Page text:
Since Google’s engineers are well aware of the onslaught of automated “black hat” sites that can replicate pages on a large scale in mere minutes, it is not advisable that you perform any type of activity that resembles automated page building. Google is ultimately looking for human-built and human-edited content that appeals to other humans, as this will usually provide the best results for the end user.

A Little Patience Goes a Long Way

Given these factors, it will do you much more in the long run to simply be patient and add pages to your website gradually. As to what would be an acceptable amount of pages per hour or per day, that may vary based on what type of website you’re building. If it’s a database-driven site such as a business directory, it may be more understandable to Google’s algorithms if pages are constructed more rapidly due to the fact that content is being pulled from a data source.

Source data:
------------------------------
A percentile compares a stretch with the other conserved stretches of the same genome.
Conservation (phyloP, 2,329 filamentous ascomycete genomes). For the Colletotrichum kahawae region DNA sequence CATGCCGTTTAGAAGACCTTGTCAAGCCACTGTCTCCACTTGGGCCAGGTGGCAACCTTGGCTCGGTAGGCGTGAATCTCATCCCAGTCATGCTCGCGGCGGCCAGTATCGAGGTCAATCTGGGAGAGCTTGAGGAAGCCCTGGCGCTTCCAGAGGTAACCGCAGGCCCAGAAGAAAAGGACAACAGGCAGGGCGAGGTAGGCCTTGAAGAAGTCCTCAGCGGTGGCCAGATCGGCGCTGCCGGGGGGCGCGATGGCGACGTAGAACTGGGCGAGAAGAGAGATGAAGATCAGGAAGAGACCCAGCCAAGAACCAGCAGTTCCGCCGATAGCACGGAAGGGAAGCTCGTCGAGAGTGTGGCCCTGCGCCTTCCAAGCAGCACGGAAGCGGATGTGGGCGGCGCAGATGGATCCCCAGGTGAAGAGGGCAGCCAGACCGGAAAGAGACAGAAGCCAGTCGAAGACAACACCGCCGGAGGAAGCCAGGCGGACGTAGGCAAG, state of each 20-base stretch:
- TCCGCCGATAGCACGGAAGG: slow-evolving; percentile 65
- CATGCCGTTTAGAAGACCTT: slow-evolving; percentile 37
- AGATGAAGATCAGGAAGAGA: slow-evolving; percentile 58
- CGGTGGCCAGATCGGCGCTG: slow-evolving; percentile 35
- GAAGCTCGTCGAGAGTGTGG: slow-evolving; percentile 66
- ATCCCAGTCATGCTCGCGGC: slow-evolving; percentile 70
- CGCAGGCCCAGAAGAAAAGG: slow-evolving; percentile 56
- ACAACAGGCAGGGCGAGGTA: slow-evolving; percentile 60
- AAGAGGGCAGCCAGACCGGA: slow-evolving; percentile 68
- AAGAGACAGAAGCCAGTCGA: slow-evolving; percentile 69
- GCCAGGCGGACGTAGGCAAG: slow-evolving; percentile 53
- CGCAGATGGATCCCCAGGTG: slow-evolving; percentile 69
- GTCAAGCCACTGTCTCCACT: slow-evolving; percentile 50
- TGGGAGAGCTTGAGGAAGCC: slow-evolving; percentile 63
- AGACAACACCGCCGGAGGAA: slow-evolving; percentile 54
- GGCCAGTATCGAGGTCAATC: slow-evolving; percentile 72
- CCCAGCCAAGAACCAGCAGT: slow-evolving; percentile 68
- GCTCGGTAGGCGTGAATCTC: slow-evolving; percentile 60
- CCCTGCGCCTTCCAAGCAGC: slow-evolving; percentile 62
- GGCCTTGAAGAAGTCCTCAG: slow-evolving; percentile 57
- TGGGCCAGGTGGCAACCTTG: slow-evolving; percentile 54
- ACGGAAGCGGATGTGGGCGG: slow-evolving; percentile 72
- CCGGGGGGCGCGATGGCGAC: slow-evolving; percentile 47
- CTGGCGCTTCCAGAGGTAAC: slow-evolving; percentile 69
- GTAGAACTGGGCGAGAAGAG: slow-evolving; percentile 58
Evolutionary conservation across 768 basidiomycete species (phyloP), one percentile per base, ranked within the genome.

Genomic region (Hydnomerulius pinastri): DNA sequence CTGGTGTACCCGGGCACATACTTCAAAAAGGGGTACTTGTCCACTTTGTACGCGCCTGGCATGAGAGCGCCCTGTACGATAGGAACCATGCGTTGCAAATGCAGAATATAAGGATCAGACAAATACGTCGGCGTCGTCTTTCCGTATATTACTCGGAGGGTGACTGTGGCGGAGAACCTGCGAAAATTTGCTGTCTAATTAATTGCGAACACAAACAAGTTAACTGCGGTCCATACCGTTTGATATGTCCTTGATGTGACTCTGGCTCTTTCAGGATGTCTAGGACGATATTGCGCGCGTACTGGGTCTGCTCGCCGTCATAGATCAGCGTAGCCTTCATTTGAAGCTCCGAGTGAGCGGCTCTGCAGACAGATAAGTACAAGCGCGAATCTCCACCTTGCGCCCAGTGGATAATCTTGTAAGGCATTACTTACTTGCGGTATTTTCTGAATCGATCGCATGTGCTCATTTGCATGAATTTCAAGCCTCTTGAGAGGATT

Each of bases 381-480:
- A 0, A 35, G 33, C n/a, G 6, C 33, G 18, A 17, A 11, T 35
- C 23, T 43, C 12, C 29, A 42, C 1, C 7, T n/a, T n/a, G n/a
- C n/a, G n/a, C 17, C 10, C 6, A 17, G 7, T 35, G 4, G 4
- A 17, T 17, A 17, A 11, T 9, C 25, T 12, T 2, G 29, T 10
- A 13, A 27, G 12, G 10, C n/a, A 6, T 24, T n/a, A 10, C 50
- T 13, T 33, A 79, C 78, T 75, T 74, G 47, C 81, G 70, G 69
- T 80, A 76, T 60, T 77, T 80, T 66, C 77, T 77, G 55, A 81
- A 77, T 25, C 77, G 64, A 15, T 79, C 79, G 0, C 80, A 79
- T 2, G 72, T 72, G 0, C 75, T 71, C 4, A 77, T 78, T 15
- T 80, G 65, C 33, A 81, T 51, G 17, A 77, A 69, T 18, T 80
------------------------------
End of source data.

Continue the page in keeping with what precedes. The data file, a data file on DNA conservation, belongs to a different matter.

But for a blog or something similar, it may look too “fishy” if you’re adding 100 pages a day. As with most things in life, patience will be your friend in this regard. Truth be told, the fundamentals of building a quality and Google-friendly website haven’t really changed too much over the years. If you’re aware of what Google looks for when they’re analyzing websites and stay away from “black hat” activities, you’ll greatly decrease the likelihood of being manually reviewed.

Featured images:

Belosic is the CEO of Nyseoimperio, a self-service custom app design tool used to create apps for Facebook Pages. Follow him @ www.zinzz.com or www.twitter.com.

7 Ways To Improve Your Website